Day 28 – 875 miles to Horta (Azores)

You may have noticed that the title of this chapter gives our distance from Horta (in the Azores) rather than our distance from Bermuda. That’s because we have passed the mid point! Conversation is now focused on arrival in Horta.

Chris, on Goleen, has been speaking with the marina in Horta, and has been able to procure slips for all of us, and also get agreement that we can arrive on Thursday, a day early. I’m sure this will not excite Nordhavn, who would prefer an organized arrival in order for us to be greeted by the press. After 10 days at sea, arriving at the perfect time to make the press happy will NOT be foremost in our minds. To do this we need to pick up the pace. Our fuel report this morning looked much better than yesterday’s, so I’m fine with it, subject to watching our fuel closely. Kirk suggested that as an alternative to speeding up, we could shift to a course that would allow us to join the slower boats, and all arrive together in Horta at the previously agreed time. Chris’ answer demonstrated how eager everyone is to once again see land. His response “Well, that would be a big negative on that one. We will not be slowing down”

As I mentioned in an earlier daily update, we are running the boat from one fuel tank, and transferring fuel into it from the other five tanks. Sans Souci has a fuel transfer system that allows us to easily transfer fuel from tank to tank. Unfortunately it has been running slower and slower. Garret replaced the fuel filter on the transfer system a couple of days ago, and that didn’t help at all. It has been taking us 3 to 4 hours to transfer 50 gallons of fuel. Rip spent much of yesterday trying to determine why. Finally, we realized that the fuel transfer system needed bled. This was a bit complicated, and involved somehow pumping fuel backward through the fuel transfer system. I’ll have Rip and Kirk walk me through how this is done, in case I ever need to do it. We are now transferring fuel at a pace that is still slower than we like, but acceptable.

I overheard a fun conversation between the fleet yesterday. I shall not reveal the names of those parties involved, but some of the boats were explaining to the other boats that there is a mailbox in the exact middle of the Atlantic. The idea is that you can write letters, put them into the mailbox, and once a month the military collects the letters from the mailbox and posts them. The mailbox was described as being like a floating jug, with a huge cork in the top. You pull the cork, pop in your letters, and continue on. The exact latitude and longitude of the mailbox were being shared, and the writing of letters was being encouraged. I asked Rip if it was for real, and he said: “It’s an old sailor’s myth that has been going around forever.” No one has ever found the mailbox. Too bad, it seemed like a cool idea.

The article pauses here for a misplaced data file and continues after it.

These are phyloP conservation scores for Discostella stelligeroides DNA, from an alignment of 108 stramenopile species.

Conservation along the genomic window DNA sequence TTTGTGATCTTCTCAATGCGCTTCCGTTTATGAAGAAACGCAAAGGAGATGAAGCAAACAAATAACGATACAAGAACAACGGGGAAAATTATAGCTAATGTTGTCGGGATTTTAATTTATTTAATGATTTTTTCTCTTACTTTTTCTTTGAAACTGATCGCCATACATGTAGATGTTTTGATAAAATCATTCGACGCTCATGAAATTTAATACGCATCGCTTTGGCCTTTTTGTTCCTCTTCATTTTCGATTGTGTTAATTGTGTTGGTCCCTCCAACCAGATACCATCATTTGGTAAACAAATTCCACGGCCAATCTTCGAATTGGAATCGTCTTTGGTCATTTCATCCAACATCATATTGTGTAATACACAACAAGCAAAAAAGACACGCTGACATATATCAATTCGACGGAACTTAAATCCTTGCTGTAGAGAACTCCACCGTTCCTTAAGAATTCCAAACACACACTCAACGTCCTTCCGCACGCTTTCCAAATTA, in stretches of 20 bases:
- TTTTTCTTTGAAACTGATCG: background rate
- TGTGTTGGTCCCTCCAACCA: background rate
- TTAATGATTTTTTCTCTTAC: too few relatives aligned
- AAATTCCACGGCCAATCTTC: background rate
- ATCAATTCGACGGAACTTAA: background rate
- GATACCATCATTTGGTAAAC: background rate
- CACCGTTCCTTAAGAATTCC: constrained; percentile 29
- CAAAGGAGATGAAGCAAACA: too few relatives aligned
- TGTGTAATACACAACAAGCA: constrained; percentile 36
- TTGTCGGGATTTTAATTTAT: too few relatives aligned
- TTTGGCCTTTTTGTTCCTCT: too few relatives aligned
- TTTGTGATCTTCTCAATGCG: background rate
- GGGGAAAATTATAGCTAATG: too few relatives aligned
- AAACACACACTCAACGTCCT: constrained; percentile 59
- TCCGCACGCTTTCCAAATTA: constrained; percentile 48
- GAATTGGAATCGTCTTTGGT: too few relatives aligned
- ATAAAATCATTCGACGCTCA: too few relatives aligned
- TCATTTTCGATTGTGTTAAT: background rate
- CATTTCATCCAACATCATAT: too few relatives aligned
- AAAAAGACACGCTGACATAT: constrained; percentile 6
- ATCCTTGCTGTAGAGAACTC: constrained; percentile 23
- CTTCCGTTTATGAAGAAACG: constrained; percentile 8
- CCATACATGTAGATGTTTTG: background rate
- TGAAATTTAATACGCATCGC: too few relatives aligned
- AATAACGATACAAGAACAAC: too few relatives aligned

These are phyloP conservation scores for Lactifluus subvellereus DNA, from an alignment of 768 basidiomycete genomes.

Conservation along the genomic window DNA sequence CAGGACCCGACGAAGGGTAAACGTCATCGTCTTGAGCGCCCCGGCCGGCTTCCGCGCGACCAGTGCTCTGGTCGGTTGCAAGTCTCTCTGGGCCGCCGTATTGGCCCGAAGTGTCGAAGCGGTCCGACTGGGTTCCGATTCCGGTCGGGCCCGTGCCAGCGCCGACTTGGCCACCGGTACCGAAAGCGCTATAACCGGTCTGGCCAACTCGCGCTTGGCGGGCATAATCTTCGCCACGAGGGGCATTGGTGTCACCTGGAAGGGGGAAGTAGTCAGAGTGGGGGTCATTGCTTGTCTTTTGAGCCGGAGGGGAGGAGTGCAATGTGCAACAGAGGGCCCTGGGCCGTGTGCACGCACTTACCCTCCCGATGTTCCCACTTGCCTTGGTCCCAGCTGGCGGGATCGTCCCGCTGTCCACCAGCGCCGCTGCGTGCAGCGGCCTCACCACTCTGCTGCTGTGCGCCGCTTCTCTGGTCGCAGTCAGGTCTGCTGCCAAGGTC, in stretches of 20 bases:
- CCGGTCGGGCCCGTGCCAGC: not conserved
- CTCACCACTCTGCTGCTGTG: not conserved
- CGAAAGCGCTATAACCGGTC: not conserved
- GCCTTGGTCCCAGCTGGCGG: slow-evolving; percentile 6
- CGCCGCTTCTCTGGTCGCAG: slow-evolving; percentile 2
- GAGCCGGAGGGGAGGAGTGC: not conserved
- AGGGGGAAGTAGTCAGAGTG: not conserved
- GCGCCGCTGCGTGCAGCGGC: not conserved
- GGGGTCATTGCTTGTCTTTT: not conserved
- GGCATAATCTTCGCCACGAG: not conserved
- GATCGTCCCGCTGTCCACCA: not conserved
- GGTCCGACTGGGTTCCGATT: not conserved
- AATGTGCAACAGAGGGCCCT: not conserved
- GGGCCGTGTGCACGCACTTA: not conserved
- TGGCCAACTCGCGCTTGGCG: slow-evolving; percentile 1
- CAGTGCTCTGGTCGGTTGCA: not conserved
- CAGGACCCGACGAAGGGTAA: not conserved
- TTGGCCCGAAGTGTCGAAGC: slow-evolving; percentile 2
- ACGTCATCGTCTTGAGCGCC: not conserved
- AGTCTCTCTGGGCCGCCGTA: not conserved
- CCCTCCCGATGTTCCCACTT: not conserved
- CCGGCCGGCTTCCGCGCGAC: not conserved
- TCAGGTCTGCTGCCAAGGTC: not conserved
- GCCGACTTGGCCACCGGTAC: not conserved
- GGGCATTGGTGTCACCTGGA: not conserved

The only excitement during Roberta’s and my 8:00pm to midnight watch shift last night was watching an approaching storm come in. It first appeared as a few specs on the radar, then, within a few minutes the entire left side of the radar went bright white. It didn’t look like a squall, but it did look like it could be a hard rain. At the time all six boats were running very close to each other (all within a two mile radius). I wasn’t sure if the radar would work once the rain hit, so we started immediately maneuvering ourselves away from the other boats. I was reasonably certain, but not positive, that there wouldn’t be much wind, but thought it wiser to get away from the rest of the boats, in case we might need to fly blind for a while. The radar does have a setting to minimize rain and to adjust for bumpy seas, but neither works perfectly. On several prior occasions we have been through squalls with high winds and had zero radar visibility. This turned out to be nothing more than a long hard rain, with only 13 knots of wind. We were thankful for the free fresh water wash down. If you were here, barefooted, sharing decks with Shelby, you too would be happy to see rain.
 
I missed sunrise this morning, but apparently it was incredible. St. John got some great pictures of the sunrise, one of which I put on the website. Bob Rothman on Emeritus announced the first glimmer of sunlight on the VHS by saying, in his deep booming radio voice – “Ladies and Gentleman, I give you the sun!” Sans Souci responded in our own way by finding the Beatles tune “Here comes the sun” and playing the entire tune on the VHS radio as the various crews admired the sunrise. Sorry I missed it.

At the 8:00am roll call this morning we spoke with Division 2. All was peaceful at their end. No medical problems and only one mechanical problem. Envoy’s stabilizers have failed. Braun, on Grey Pearl, mentioned that he also had a minor stabilizer problem. Apparently the tank that holds the reserve of hydraulic fluid had fallen off the wall. A bolt had sheared itself off. He patched it back in place. He spoke with Naiad (the makers of the stabilizers) and has them sending a technician to Horta with spare parts.

The group had a long discussion about the weather. We are getting weather information from more than one source, as well as our own interpretation and forecasting. I subscribe to the Ocens service (www.ocens.com) and have been studying the weather reports from them. Thus far, the weather has been far calmer than anyone has predicted. We still haven’t had a really calm day (on this leg), but we haven’t had any rough days either. Our primary weather forecaster (Walt Hack) is cautioning us that we may see near Gale Force conditions on our final approach to Horta. From looking at the maps of Horta, it appears to be an easy approach and we should be able to get in under high winds without much trouble. The high winds aren’t supposed to arrive until Friday, further reinforcing why a Thursday arrival in Horta would be a good idea.